< More Atcherley family photos
Twins David and Richard Atcherley were born on 12 Jan 1904 at York, sons of Major-General Sir Llewellyn William Atcherley, C.M.G., C.V.O. and his wife Eleanor Frances (Micklethwait) and grandsons of Lieutenant-Colonel Francis Topping Atcherley.
Air Marshal Sir Richard Llewellyn Roger Atcherley, KBE, CB, AFC and Bar, was widely known as “Batchy” but his nickname within the Atcherley family was “Snick.” After winning the King’s Cup Air Race in 1929 he broke the world air speed record, flying at a speed of 332.63 miles per hour, during that year’s Schneider Cup race. He is pictured standing to the right of his Schneider Cup team mates in the photograph above, while the image below shows him at Calshot on 30 Aug 1930 where he joined Italian pilots watching tests and trials for that year’s Schneider race. (Picture credits. Above: Public domain image from Wikimedia Commons. Below: Puttnam/Stringer/Getty Images, editorial image # 3417116.)
Batchy went on to give demonstrations of ‘crazy flying’ at the National Air Races in America in the early 1930s, making headlines in newspapers around the world. The photo above (which I have cropped below) the shows him in Cleveland in 1932, sitting to the left of Jean Assolant (France), Lieutenant A Placidio (Portugal) and Clarence Young (Assistant Secretary of Commerce for Aeronautics, USA).
Bibliothèque Nationale de France have a copy of this photo – see europeana – which is shown as being in the public domain. The images above are from my own copy of the photo.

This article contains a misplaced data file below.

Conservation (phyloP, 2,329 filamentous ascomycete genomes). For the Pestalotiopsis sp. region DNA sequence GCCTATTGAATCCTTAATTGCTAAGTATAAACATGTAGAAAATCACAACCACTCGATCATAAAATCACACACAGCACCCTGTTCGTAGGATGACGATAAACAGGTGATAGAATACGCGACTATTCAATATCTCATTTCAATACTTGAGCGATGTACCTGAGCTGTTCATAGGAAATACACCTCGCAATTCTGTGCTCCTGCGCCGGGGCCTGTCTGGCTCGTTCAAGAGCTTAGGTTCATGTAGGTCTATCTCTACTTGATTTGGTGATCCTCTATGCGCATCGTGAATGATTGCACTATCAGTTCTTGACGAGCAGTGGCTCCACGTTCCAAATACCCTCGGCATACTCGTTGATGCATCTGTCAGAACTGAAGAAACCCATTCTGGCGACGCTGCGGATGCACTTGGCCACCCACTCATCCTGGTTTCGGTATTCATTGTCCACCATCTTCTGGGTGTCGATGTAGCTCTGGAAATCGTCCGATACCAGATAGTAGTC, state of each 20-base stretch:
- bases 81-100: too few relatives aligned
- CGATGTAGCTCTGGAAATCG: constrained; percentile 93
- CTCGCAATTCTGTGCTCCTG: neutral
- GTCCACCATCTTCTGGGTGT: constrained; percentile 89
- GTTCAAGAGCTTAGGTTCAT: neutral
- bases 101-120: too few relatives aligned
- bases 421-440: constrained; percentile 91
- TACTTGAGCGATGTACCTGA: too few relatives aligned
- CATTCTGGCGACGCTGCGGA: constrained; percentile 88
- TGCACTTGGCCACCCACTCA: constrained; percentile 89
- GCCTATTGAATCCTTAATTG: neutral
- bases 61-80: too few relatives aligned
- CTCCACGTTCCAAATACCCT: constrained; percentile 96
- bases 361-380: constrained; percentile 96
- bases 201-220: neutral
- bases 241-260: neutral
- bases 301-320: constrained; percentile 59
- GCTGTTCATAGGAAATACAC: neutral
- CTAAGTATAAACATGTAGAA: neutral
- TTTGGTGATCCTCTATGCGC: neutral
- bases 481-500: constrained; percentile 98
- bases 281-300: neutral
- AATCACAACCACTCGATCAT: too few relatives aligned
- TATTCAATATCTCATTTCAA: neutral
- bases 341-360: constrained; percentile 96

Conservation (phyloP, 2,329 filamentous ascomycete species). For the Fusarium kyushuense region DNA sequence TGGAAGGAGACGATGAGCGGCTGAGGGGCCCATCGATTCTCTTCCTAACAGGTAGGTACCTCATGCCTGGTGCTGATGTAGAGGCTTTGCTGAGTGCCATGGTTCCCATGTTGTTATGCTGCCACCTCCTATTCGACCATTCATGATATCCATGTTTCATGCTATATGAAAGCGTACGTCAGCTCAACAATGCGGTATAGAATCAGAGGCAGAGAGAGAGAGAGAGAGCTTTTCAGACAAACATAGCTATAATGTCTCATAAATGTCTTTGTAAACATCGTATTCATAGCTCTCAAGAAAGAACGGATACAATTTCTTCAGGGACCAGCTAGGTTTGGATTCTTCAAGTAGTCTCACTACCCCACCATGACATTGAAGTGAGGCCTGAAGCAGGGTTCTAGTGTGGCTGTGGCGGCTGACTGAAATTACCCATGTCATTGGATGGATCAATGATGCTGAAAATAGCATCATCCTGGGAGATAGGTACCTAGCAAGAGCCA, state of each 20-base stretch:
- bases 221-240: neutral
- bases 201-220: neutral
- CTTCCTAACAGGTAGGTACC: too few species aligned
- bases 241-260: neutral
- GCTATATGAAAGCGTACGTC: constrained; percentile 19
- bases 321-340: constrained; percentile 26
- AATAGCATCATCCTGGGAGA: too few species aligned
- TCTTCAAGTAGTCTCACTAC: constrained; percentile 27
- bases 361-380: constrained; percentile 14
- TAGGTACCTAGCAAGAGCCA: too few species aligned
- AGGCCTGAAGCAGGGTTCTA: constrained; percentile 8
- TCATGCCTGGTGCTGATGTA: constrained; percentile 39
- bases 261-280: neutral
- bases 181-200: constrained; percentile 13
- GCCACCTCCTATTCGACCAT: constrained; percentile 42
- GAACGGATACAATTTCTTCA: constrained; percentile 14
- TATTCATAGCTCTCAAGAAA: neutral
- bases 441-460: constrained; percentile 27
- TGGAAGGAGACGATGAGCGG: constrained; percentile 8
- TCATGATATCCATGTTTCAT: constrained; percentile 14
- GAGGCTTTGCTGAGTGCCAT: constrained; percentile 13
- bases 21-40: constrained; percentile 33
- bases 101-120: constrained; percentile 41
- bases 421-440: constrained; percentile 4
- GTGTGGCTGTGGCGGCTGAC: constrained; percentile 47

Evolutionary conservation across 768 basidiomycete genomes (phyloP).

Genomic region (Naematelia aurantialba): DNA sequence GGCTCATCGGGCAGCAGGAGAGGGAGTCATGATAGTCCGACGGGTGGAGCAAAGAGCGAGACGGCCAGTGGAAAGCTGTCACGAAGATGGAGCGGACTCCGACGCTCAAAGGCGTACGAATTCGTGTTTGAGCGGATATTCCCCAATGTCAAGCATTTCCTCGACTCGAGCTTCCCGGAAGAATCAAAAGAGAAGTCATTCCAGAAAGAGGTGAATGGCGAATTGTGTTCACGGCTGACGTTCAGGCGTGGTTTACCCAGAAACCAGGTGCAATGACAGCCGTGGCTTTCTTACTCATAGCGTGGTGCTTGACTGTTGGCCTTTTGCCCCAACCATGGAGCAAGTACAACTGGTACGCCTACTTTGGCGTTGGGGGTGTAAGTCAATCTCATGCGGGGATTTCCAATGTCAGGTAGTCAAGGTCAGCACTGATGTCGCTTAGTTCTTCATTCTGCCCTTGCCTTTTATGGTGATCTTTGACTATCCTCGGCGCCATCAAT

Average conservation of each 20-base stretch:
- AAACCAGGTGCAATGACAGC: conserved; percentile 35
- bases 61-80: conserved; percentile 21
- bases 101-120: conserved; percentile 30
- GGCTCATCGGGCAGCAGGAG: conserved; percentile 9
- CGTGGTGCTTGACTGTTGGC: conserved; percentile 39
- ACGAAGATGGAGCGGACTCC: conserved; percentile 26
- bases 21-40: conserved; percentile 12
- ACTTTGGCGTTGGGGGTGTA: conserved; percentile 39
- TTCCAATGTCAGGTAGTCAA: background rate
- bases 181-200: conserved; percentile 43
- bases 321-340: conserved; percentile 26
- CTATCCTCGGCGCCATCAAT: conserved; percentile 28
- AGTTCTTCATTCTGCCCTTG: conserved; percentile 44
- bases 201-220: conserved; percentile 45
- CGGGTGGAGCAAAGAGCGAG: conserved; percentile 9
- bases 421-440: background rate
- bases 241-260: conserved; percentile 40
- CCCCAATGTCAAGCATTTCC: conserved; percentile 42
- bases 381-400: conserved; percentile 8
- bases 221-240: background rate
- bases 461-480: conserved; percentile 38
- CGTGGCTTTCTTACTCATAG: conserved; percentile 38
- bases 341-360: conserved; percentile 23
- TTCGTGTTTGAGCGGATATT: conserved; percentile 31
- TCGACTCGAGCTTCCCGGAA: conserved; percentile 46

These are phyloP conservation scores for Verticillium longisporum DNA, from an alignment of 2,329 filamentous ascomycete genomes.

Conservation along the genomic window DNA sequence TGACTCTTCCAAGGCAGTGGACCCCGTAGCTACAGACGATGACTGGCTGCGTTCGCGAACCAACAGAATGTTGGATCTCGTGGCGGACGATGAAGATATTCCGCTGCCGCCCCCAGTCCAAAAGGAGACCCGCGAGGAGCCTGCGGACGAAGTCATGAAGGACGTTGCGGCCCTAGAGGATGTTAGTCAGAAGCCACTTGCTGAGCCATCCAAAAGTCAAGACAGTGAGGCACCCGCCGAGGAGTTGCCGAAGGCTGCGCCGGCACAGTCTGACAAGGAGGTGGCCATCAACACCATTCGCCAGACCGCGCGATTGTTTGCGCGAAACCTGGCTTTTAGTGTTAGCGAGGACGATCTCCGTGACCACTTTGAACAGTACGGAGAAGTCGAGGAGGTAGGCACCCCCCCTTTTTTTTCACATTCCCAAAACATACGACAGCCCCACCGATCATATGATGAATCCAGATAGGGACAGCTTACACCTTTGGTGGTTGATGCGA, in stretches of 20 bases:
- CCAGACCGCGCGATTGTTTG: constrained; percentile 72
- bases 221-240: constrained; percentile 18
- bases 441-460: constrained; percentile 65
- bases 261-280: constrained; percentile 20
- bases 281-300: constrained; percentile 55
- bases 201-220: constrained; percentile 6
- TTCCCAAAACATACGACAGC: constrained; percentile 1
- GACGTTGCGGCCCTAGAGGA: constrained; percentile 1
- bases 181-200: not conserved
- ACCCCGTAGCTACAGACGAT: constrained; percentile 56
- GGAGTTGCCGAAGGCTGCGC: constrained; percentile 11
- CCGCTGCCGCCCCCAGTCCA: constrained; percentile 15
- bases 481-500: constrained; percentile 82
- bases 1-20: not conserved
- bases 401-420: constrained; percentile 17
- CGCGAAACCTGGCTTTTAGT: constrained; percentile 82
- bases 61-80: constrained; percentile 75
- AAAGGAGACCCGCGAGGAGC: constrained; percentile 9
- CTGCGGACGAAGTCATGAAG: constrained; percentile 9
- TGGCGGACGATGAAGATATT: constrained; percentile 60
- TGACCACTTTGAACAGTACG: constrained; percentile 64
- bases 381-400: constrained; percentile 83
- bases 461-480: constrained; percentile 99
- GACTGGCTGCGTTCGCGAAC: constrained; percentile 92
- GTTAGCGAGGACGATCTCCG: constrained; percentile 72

Resuming more serious RAF duties, Batchy experimented with in-flight refuelling. In 1936, with Herbert Rowley, he went to Germany to learn what he could about the Luftwaffe, and reported back to the UK Government recommending a British strike force of Wellingtons and Blenheims, supported by Spitfires and Hurricanes. During World War II Batchy developed the Drem lighting system for airfields to guide pilots safely home, and his actions in Norway earned him the country’s highest gallantry decoration, the War Cross. Towards the end of the war, at Batchy’s suggestion, a Central Fighter Establishment was formed and he became its first Commandant. Batchy went on to command the fledgeling Pakistan Air Force and it was during his time there that he visited Australia, and also New Zealand (where he is pictured above at Hobsonville in 1949). The photo below Shows Batchy talking to one of 68 Pakistani apprentices during an inspection at RAF Station Halton, Buckinghamshire on 3 April 1950. The full list of Richard “Batchy” Atcherley’s achievements and exploits is enormous. (Photo credits. Above: Air Vice Marshal Richard Atcherley, chief of Royal Pakistan Air Force and officers at Hobsonville. Whites Aviation Ltd: Photographs. Ref: WA-23311-G. Alexander Turnbull Library, Wellington, New Zealand. http://natlib.govt.nz/records/22741225. Below: Warburton/Topical Press Agency/Getty Images, editorial image # 3429915.)
Air Vice Marshal David Francis William Atcherley, CB, CBE, DSO, DFC started his military career in the Army but managed to get a secondment to the RAF and then a permanent transfer. The citation for the award of his Distinguished Flying Cross, published in the London Gazette, reads: “Wing Commander David Francis William ATCHERLEY (05168), No.25 Squadron. This officer has carried out a large amount of operational flying at night, sometimes under adverse weather conditions. The efficiency of his squadron and the success it has had is due to Wing Commander Atcherley’s drive, energy and leadership. He has destroyed three enemy aircraft at night.” The picture above, used under the Imperial War Museum Non-Commercial Licence, shows David (far left) with Group Captain P G Wykeham-Barnes, Wing Commander H P Shallard and AVM Basil Embry. (Image © IWM (CL 2739).)